Main Question or Discussion Point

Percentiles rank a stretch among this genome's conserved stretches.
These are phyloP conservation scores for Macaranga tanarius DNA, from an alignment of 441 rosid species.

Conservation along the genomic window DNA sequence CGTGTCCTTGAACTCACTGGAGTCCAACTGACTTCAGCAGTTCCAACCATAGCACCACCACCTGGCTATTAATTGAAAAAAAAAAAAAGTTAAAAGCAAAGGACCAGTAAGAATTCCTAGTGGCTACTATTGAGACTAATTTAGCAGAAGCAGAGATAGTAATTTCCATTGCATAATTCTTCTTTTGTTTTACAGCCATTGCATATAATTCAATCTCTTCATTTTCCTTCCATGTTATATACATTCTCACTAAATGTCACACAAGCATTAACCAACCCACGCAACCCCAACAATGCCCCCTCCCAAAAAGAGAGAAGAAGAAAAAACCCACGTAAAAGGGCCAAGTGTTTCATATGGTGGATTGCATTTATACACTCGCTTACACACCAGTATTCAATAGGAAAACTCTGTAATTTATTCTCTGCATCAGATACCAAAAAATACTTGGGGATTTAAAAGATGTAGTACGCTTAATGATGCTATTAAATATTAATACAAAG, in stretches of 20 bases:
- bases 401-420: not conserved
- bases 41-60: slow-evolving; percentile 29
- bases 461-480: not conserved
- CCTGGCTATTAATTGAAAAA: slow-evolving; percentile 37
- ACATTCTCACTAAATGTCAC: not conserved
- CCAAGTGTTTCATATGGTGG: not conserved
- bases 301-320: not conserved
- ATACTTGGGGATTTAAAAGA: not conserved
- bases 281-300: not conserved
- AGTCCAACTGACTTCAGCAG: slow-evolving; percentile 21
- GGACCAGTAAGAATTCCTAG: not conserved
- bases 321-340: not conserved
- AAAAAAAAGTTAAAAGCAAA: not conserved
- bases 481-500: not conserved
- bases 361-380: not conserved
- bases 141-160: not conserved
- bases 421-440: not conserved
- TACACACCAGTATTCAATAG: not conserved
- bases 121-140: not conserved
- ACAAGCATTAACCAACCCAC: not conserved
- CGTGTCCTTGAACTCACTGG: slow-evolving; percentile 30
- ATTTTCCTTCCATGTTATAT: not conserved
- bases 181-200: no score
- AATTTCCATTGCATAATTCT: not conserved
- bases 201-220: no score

Hello! I see that the experiments looking for electric dipole moment (EDM) of fundamental particles (especially for the electron) are able to place constraints on new BSM particles with masses of around 10 TeV or even more, in a model independent way i.e. we just need to measure a non-zero electron EDM to know that BSM physics exist, even if we won't be able to specify what this new physics is with a single experiment (ignore the standard model EDM for now). I was wondering to what extent do these searches make high energy experiments redundant? As far as I know at LHC (mainly CMS and ATLAS) they are usually looking for certain models of new physics (hence they have specific cuts) and their energy is well below 10 TeV. What kind of new physics can be found at LHC that couldn't be found using EDM experiments? Of course you need both kinds of experiments to approach the searches from different angles (at LHC you could actually produce that given particle, not just observe its effects indirectly) and confirm discoveries, but I was wondering if there are some models that are not sensitive at all to EDM but they are to high energy experiments.